Carney pulls an about face on Bank of England monetary policy
The former Bank of Canada governor said evidence that inflation is likely to remain subdued because of weak global growth and lower commodity prices also reinforced the need to maintain the current loose policy
DAVOS, Switzerland—Bank of England Governor Mark Carney said super-low U.K. interest rates would remain in place after a bigger-than-expected drop in unemployment forced him to scrap the monetary policy framework he introduced just months ago.
In August, the central bank said it would not consider raising interest rates from their record lows until unemployment fell to 7 per cent. But doubts have grown over this “foreward guidance” in recent months as unemployment has fallen rapidly, hitting 7.1 per cent at last count.
In a speech to business leaders in the Swiss ski resort of Davos, Carney—a rock star in the economic world and former governor of the Bank of Canada—said the rate of unemployment consistent with stable inflation in the medium term “is somewhat lower” than the bank had assessed in August.
“The recovery has some way to run before it would be appropriate to consider moving away from the emergency setting of monetary policy,” Carney said.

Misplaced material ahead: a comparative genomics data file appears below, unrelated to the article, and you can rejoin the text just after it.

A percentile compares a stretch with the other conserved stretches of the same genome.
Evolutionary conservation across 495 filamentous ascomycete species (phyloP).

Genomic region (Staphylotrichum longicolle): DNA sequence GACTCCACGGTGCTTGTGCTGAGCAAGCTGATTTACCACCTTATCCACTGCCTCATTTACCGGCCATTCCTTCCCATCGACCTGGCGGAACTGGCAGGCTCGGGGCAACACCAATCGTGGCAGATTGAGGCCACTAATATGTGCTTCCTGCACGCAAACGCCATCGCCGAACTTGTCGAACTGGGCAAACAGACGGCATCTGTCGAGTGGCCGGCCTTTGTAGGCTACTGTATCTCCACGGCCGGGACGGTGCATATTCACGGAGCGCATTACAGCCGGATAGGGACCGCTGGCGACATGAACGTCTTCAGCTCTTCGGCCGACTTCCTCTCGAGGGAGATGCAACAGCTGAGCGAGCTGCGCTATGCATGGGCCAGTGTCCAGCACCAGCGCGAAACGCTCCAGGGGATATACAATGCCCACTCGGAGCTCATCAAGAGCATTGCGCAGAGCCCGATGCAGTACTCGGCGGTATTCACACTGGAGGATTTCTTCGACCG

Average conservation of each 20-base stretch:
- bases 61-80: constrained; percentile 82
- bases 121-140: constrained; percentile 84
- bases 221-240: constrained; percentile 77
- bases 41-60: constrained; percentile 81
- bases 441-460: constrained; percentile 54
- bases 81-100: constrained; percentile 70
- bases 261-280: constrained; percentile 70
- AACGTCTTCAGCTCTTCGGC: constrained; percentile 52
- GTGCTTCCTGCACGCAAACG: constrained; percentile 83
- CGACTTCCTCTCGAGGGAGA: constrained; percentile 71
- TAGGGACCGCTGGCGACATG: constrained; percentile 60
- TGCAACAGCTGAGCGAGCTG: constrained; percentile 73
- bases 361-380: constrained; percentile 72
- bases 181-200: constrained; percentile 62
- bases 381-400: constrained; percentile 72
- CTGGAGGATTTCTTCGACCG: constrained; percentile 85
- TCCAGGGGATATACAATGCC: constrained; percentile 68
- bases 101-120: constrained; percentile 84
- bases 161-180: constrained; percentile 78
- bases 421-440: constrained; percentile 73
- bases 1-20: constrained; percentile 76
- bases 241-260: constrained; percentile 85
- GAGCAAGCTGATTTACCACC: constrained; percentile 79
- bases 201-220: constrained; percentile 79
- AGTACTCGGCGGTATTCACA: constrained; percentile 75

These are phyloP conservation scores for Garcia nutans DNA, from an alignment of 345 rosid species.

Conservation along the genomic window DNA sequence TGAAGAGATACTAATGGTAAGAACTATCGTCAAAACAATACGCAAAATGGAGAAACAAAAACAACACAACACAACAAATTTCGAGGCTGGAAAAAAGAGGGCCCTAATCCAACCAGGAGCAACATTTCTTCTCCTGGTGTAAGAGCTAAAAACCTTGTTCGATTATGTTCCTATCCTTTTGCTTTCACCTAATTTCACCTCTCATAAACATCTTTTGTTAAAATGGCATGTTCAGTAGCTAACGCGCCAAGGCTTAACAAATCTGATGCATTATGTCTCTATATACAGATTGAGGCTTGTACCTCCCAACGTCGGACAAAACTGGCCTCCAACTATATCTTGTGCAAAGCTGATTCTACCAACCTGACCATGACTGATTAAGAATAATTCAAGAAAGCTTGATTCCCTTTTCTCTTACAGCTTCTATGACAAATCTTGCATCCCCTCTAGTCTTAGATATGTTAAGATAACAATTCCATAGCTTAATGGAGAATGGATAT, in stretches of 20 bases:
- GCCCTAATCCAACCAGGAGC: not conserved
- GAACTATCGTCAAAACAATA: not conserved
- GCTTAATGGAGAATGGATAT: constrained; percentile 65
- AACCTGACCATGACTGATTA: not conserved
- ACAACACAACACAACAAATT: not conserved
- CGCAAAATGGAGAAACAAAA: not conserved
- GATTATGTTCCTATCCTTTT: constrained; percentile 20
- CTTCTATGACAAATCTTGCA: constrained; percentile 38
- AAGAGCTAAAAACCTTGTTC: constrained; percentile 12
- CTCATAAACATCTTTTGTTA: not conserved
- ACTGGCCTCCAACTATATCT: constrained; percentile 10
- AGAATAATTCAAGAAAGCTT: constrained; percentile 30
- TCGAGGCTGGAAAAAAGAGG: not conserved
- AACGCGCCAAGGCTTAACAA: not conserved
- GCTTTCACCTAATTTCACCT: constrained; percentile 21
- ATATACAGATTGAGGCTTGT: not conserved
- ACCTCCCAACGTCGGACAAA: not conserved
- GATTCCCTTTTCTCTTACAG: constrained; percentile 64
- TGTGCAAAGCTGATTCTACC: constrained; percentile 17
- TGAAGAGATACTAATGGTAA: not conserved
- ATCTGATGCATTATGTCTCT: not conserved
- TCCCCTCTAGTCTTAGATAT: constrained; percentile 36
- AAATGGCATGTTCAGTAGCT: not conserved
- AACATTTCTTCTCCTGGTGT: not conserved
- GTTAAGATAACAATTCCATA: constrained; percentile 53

He said evidence that inflation is likely to remain subdued because of weak global growth and lower commodity prices also reinforced the need to maintain the current loose policy. In December, consumer price inflation fell to two per cent, the first time in years it met the Bank of England’s official target.
Carney also sought to reassure businesses and homeowners that when the time eventually comes to move away from the current “emergency settings of policy,” any moves would be gradual. To get the U.K. economy out of its deepest recession since World War II, the bank has kept its main interest rate at the record low of 0.5 per cent for nearly five years.
“The degree of stimulus will remain exceptional for some time,” he said. “That should help reassure British business that the path of interest rates will be consistent with a sustained recovery—that is, with escape velocity.”
Carney said the bank’s assessment of how to update its forward guidance will begin with the February Inflation Report, its quarterly economic update. A range of options will be considered, he said.
In the financial markets, some analysts were surprised by Carney’s comments on the forward guidance.
“It seems premature to consign it to the scrap heap just yet, given the threshold was always a ‘staging post’ and not a trigger,” said Michael Hewson, senior market analyst at CMC Markets.